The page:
Documentary filmmaker Kevin Brownlow will speak at a special screening of his feature-length documentary on legendary filmmaker Cecil B. DeMille Wednesday, Feb. 2, at 7 p.m. in the Harold B. Lee Library Auditorium.
"DeMille: American Epic" is a two-hour documentary produced last year for broadcast on the Turner classic Movies channel and features clips from DeMille's movies beginning with "The Squaw Man" (1914), the first feature made in Hollywood.
Also seen in the film is rare behind-the-scenes footage on the making of many of DeMille's epics including the secret behind the parting-of-the-Red-Sea sequence in "The Ten Commandments."
The film also includes interviews with those who have worked with or who were close to DeMille including Angela Landsbury, Charlton Heston, Anthony Quinn, his niece Agnes de Mille and his son Richard DeMille. James D'Arc, curator of the DeMille Papers at BYU, was also interviewed for the documentary.
In preparing for "DeMille: American Epic," London filmmaker Brownlow and partner Patrick Stanbury spent many days at BYU's L. Tom Perry Special Collections looking through the voluminous Cecil B. DeMille Papers, which were donated in the mid-1970s by DeMille's daughter.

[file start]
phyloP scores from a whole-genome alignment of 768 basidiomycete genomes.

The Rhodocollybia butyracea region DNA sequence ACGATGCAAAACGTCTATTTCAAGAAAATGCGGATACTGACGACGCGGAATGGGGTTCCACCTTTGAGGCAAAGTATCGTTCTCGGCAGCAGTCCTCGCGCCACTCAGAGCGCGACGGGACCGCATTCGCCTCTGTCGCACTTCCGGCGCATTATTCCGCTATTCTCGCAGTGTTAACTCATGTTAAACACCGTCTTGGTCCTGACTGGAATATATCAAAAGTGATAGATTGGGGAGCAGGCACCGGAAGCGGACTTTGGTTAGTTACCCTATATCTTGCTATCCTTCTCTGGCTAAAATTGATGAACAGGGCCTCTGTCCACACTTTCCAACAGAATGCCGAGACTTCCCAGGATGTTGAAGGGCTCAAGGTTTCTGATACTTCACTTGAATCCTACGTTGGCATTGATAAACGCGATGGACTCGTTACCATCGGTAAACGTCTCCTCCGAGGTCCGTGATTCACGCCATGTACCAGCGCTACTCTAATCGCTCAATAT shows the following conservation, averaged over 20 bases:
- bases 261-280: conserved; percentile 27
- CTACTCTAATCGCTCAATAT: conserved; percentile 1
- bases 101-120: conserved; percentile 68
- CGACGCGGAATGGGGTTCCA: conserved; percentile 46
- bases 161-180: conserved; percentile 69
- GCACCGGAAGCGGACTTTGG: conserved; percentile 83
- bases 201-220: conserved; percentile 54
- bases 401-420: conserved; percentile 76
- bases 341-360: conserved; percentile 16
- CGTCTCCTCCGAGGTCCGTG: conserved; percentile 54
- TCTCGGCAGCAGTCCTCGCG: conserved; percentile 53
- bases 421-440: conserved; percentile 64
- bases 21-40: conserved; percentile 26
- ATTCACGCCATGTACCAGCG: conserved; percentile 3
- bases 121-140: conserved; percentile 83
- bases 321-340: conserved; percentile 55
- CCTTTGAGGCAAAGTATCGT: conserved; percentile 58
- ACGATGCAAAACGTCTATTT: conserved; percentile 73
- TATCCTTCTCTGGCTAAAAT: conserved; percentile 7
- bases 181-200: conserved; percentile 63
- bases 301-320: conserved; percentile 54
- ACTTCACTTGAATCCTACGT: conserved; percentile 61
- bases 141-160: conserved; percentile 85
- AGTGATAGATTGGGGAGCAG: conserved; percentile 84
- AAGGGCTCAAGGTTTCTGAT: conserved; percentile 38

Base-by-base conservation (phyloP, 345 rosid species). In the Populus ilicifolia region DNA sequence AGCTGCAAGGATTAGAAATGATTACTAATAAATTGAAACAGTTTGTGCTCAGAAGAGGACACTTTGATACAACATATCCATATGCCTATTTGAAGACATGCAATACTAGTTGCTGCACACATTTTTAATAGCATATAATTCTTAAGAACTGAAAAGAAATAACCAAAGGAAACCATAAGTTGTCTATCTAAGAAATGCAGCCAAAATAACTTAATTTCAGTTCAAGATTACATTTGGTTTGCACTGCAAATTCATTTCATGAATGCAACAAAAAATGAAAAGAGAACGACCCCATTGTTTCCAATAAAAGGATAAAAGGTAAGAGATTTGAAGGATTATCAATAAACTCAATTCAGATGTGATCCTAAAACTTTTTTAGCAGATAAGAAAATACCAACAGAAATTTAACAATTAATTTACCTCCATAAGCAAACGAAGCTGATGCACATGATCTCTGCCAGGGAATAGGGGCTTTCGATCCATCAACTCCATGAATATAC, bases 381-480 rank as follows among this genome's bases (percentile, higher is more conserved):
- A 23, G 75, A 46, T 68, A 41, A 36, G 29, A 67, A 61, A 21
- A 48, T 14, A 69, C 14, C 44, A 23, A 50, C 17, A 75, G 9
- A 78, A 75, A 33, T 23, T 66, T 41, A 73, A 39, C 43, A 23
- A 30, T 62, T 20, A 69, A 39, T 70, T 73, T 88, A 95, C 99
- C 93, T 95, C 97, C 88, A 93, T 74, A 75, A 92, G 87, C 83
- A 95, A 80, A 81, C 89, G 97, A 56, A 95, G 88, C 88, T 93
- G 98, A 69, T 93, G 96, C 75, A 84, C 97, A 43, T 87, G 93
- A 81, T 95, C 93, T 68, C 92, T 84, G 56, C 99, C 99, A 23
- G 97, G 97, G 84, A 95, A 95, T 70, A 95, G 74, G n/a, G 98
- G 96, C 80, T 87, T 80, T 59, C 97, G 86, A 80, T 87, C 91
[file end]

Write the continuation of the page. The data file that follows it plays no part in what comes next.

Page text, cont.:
"It is an honor for BYU to have these two accomplished filmmakers and historians visit us a second time and host this rare public showing of their fascinating documentary on Cecil B. DeMille," said D'Arc.
The only other public showing of the documentary was at the American Cinematheque in Los Angeles last year.
Brownlow has been a pioneer in restoring classic silent-era motion pictures. His work on "Napoleon" (1927) toured the world with a live orchestral accompaniment. Brownlow also supervised the restoration of D.W. Griffith's "Intolerance."
Brownlow and Stanbury are visiting BYU's L. Tom Perry Special Collections to comb the papers of Merian C. Cooper, the creator of "King Kong" for another documentary to be shown on the Turner Classic Movies channel this spring. BYU acquired the papers of Cooper from Cooper's widow actress Dorothy Jordan in 1986.